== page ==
May 26, 2021

What's the Fate of L.A.'s First Major Flower Market, Now Located in the Biggest Floral District in the U.S.?

Just over two blocks away from Downtown Los Angeles' Santee Alley in the Fashion District is a wholesale flower market known as the Southern California Flower Market—which takes up nearly 4 acres between Wall Street and Maple Avenue and East 7th and 8th Streets. 

As of October 2019, the plan was to rebuild a good chunk of it as part of a mixed-use complex right in the middle of the Los Angeles Flower District—the largest and most successful wholesale floral district in the country.

What's the plan for the independent wholesaler and retailers that are housed there—not only florists, but also floral suppliers, floral related retail shops, and small flower malls?

No one has made any public promises. 

But since 2020 happened, the developer has been silent about its plans for the historic market. 

The Southern California Flower Market was started as the city’s first major flower market in 1912-3 by Japanese immigrant flower growers and sellers, who limited membership to the market to their fellow Japanese immigrants (a.k.a. issei)—hence its nickname at the time, "the Japanese Market" (even after non-Japanese vendors were allowed in as of 1915).

The December 1941 attack on Pearl Harbor triggered the arrest of Japanese immigrants living in LA—and the flower growers of the Southern California Flower Market were no exception. 

As many of them were sent to internment camps like Manzanar in 1942, they lost their businesses for the entirety of their incarceration. And even when they were allowed to return home to LA in 1945, they couldn't just pick up right where they'd left off. 
The consortium of flower growers had lost their accounts and their headquarters—and had to operate out of a makeshift office in a temporary location until it could officially reopen in September 1946. 
In 1950, the Southern California Flower Market organization was officially replaced by the Southern California Flower Growers Association (a.k.a. Flower Growers, Inc.), which began expanding the footprint of the flower market over the next 10 years to what it is today.

By the 1960s, California's flower crops were booming—and by 1970, the Japanese-American flower growers had bounced back to produce more than half of California-grown flowers, generating tens of millions of dollars in revenue.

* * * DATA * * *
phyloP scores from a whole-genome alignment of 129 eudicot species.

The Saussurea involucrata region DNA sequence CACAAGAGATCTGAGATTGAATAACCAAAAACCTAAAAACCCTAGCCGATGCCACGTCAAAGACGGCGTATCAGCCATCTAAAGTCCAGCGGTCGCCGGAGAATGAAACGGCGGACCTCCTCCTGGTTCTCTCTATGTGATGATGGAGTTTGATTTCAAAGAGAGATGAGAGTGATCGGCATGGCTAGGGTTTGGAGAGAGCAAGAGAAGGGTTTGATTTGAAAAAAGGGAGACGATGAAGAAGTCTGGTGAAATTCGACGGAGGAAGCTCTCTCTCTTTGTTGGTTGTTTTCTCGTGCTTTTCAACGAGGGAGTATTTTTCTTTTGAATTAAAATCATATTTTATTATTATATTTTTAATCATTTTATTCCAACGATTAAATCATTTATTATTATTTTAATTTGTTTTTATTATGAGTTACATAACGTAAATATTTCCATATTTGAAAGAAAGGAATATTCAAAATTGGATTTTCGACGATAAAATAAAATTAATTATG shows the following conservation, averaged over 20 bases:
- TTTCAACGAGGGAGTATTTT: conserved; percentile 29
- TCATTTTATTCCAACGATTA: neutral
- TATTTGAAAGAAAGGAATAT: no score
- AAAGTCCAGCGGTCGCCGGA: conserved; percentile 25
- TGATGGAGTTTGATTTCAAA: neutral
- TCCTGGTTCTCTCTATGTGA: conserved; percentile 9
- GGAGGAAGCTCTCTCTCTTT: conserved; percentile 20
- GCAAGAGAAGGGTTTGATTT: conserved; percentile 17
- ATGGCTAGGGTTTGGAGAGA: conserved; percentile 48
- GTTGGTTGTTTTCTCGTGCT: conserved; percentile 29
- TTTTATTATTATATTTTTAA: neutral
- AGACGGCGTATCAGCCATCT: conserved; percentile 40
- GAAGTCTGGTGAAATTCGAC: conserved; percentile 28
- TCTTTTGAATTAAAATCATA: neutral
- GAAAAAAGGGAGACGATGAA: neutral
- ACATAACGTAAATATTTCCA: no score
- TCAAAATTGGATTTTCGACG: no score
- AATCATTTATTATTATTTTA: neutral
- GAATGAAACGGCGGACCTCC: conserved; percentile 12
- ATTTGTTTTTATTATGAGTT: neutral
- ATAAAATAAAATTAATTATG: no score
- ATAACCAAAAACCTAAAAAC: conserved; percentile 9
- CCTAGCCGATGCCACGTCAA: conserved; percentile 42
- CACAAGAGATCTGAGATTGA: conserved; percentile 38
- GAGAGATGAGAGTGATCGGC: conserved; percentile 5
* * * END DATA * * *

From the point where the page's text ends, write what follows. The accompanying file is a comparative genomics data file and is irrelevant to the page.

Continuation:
It wasn't until the 1980s that Latinx flower growers began to enter the marketplace—and later that decade, sales opened to the public instead of being reserved exclusively for those with a retail certificate. 

So now, you can go and purchase fresh flowers, silk flowers, and accoutrements for your floral arrangements for an upcoming quinceaƱera, wedding, or funeral any day of the week (except Sunday) starting at 6 a.m.

The Southern California Flower Market is actually just part of the entire Los Angeles Flower District—which also includes The Original Los Angeles Flower Market. 

Now located in a former garage (having moved from its first location at East 5th and Winston Streets), it was originally founded in 1919. In 1921, it was incorporated as the American Florists' Exchange.  

Unlike the Japanese-founded Southern California Flower Market, The Original Los Angeles Flower Market's pioneers were European-American. 

It likewise specialized in wholesale vendors that catered to the trade market—until it opened its doors to the general public in 1996. 

Today, it offers more than 125 different varieties of cut flowers across 50 different vendors that have become members—like Mellano & Company, which has been a part of the LA Flower Market since 1925. 

You can find exotics and ornamentals, like protea...

...and roses in every shade of the rainbow (though perhaps not naturally occurring). 

And if your flowers and plants aren't enough on their own, you can get a spray to polish the leaves...

...and some busts to keep them company.

The entire floral district was deemed "essential" during the pandemic—which meant it was open despite the COVID closures that were occurring elsewhere. 

And conveniently, the two historic markets are located on either side of Wall Street, which is also lined with a number of individual storefronts also selling flowers, fillers, and more. 

Even if you're just looking for ferns or other types of green foliage, one of the vendors in the Flower District probably has just the right thing. 

And you can find the biggest potted poinsettias you've ever seen, too—at least, at Christmastime.

The busiest days of the week are Wednesdays and Fridays; and the busiest holidays are usually Mother's Day and Valentine's Day. 

Even if you're not interested in floriculture, it's a nice place to visit and take in the sights and the smells (which are strong enough to come through your mask). 

It's been a tough year and a half for most of us. Why not celebrate absolutely anything right now with some flowers and balloons?

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1 comment:

  1. If you really want to experience the Flower Market, you've got to come with a wholesaler at 4:00. It's so busy (or at least was before COVID -- haven't been there during). The wholesale districts of Downtown are like secret worlds that thrive in darkness and blanketed by the marine layer. Most Angelenos will only experience a shadow of them, if at all, after the sun rises.